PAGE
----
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Harlan's Barbershop 1968-2015

The 2513 Wood Barbershop Office Project is a historical project in partnership with Harlan and April Thomas and Sequel Architecture. This commission honors the history of Harlan's Barbershop located at 2513 Woodland Avenue. From 1968 - 2015 Harlan's was a mainstay for the Black community in Iowa.

From to March to December of 2023 I worked on creating the 2513 Woodland Barbershop Office Project beginning with research and an online open call for story submissions from barbershop patrons and community members. The open call for stories closed in September of 2023. Out of this call came many untold stories from the past and these stories, quotes, names, and comments were incorporated directly into the artwork itself.

My one-one-one conversations with Harlan and April Thomas, some of their patrons who are still in Iowa, and my research brought about a wealth of knowledge and a spectrum of emotions that have yet to settle.

I pushed all of this into layers of black oil and wood. I cut out feelings, thoughts, and words... but they are still with me. I faded time in grey scales, like a barber does, across the expanse of the human surface. Because we are human, we will forget some things and we will miss things. When we get the chance to visit history and tell about it, I believe what we have in such an encounter is the responsibility to change the present and the future.

"We are still here."
- Ted Jefferson: Harlan's Barbershop patron

Artwork Description: The 2513 Woodland Barbershop Office Project. Two 48-by-60-inch wood panels, salvaged from the walls of Harlan’s Barbershop, painted black. On the surface of each panel are hundreds of 3D black butterflies that are constructed from black, acid-free cardstock. Oral stories, names, and quotes are printed onto each butterfly. These stories tell the history of the landmark building that is 2513 Woodland Avenue, also known as Harlan’s Barbershop. Hundreds of individual butterflies on the side-by-side panels each makeup one-half of the symmetrical design of one larger butterfly. The butterflies represent black community members, the Thomas family, barbershop patrons, and the barbershop itself. The space between the two panels represents displacement in the black community, created by redlining and urban renewal. The black scale color palette focuses on the beauty of blackness.

Short Oral History: The 110-year-old, small, historic building originally existed as a grocery store, until 1968 when Harlan H. Thomas and William H. Thomas turned the grocery store into a barber shop. “Back then white people would not cut black people's hair”, said Harlan Thomas. Harlan’s barbershop was the quintessential Black barber experience shared by lifelong Des Moines resident and former barbershop patron Ted Jefferson. Jefferson supported the efforts to designate the building as a local landmark. Jefferson said it was more than a barbershop when it opened in 1968. "You would meet your friends. Catch up with what's going on. Catch up with the news. Catch up with what's going on in people's lives. Not very many black businesses survived at that time and his was one of the ones that did. It was very important because it was the legacy. Harlan’s barbershop was an example that we will not be moved. We are still here." Jefferson said. Barbershops have long served as social and cultural hubs for Black Americans. Open for half a century in Des Moines’ Woodland Heights neighborhood, Harlan’s Barbershop was no exception.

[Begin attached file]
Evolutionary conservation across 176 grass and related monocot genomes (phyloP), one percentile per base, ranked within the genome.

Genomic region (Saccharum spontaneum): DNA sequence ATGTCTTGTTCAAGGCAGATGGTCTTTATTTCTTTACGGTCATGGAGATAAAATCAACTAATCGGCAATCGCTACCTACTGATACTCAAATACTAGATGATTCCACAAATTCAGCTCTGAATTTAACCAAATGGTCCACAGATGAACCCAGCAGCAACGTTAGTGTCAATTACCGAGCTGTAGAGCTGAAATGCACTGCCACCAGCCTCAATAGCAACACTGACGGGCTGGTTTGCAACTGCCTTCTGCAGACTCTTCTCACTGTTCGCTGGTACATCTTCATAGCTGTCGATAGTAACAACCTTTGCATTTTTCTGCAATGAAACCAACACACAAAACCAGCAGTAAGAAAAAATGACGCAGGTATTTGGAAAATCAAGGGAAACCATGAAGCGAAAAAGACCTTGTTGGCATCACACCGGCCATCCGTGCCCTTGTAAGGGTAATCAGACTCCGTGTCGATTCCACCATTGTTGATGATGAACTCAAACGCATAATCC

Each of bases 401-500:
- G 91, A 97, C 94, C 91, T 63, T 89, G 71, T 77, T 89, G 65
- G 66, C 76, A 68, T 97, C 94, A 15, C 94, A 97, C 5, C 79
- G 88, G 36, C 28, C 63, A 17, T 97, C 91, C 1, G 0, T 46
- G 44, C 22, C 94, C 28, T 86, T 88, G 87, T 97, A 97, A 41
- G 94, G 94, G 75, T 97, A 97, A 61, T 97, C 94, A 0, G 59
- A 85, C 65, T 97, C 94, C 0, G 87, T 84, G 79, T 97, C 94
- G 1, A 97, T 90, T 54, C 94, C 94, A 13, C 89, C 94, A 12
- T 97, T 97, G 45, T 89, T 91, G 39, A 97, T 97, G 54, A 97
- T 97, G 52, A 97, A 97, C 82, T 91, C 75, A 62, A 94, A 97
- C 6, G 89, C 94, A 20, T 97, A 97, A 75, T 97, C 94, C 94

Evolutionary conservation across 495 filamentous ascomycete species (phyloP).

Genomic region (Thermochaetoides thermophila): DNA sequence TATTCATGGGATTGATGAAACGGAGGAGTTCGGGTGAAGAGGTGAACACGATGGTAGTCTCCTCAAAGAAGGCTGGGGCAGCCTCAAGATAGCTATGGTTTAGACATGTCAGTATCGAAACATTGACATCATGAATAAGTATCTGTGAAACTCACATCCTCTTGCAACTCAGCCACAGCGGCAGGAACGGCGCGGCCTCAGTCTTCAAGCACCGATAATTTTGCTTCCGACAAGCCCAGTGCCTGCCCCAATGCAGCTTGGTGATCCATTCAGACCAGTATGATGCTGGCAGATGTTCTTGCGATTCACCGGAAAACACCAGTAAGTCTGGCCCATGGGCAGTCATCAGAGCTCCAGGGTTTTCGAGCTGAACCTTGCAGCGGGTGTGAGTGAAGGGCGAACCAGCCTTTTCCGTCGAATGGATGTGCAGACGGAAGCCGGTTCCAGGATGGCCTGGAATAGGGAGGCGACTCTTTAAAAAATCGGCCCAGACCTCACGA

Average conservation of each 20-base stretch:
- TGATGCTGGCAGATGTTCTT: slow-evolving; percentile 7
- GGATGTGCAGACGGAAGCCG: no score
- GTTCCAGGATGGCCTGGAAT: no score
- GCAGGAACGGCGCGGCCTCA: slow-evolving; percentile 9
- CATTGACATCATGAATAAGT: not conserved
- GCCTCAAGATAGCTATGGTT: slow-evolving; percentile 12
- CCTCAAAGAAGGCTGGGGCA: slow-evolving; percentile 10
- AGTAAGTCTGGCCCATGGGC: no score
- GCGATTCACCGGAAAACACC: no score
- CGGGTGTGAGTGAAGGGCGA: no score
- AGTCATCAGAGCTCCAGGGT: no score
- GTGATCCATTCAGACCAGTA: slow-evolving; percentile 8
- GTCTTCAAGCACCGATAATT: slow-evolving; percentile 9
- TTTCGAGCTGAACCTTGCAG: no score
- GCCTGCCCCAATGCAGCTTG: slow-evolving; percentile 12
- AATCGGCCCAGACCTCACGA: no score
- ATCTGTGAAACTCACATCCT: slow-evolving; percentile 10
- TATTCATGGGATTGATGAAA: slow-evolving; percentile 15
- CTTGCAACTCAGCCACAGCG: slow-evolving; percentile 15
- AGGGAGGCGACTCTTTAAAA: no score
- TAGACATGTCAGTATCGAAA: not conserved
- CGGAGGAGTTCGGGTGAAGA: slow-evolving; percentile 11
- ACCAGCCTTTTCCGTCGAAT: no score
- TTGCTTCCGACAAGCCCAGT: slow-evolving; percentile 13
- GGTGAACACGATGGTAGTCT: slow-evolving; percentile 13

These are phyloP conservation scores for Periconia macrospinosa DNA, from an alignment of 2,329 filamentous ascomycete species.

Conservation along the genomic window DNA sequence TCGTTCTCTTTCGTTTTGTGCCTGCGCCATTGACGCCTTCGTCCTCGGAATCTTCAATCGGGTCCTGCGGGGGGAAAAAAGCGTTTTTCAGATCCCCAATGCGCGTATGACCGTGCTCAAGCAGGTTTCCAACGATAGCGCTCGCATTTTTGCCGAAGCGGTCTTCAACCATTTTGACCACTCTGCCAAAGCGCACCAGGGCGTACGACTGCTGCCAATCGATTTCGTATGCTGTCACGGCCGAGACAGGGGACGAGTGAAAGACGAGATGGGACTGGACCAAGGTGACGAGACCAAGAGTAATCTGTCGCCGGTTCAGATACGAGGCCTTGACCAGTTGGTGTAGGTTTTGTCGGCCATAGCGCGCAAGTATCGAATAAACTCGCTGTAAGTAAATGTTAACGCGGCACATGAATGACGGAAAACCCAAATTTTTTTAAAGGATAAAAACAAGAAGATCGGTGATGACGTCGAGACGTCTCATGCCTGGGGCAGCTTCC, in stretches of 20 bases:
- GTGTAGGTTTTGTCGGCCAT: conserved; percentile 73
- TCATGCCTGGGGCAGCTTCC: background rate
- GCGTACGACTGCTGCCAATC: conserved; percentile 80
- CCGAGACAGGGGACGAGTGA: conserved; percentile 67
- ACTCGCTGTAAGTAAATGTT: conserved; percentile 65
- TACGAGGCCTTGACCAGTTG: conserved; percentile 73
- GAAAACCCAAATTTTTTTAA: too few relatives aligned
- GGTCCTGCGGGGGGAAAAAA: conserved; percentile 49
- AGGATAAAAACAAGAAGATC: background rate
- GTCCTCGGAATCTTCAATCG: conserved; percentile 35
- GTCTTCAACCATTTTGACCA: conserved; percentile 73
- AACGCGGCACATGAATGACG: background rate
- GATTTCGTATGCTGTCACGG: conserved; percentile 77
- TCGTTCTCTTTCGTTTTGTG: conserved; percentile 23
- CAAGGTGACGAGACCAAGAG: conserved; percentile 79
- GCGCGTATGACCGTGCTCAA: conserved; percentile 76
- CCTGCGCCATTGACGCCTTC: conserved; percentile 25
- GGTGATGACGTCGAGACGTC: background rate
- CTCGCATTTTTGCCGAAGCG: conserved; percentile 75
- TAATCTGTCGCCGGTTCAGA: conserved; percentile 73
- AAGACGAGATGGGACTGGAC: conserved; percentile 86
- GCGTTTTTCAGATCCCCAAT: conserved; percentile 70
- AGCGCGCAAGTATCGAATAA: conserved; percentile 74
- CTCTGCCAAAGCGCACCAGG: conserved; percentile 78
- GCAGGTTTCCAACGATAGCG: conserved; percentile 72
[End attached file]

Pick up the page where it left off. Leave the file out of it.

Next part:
In 1968; that same year Harlan’s opened, Urban Renewal projects and I-235 construction led to widespread demolition cutting through prosperous black neighborhoods, which displaced thriving Black businesses, churches, and communities in the Center Street district, not far from Woodland Heights, forcing Black residents to leave their homes, churches, schools, and friends. Center Street's collapse also severely disrupted the thriving music scene. Before Urban renewal, Center Street was home to a booming jazz and blues music scene. As a fixture in the jazz and blues music scene on Center Street and a member of the Soul Brothers band (and later the Platinum Blues Band), Harlan Thomas’ involvement in the music community meant that the barbershop also served as a social hub centered around music. Harlan Thomas was honored as a 1999 inductee into the Iowa Blues Hall of Fame.


Harlan spent 47 years running his barbershop until it closed in 2015. For many Black residents displaced by redlining and urban renewal projects, the shop became an institution.


In 2022 Steven Wilke-Shapiro, a longtime architect and member of the Des Moines Urban Design Review Board, purchased Harlan’s barbershop, completed the landmarking process of the 110-year-old building, and created a new office for his firm, Sequel Architecture. “We are just caretakers of this building, reading the next chapter of the space and honoring the story.” Wilke-Shapiro shared.



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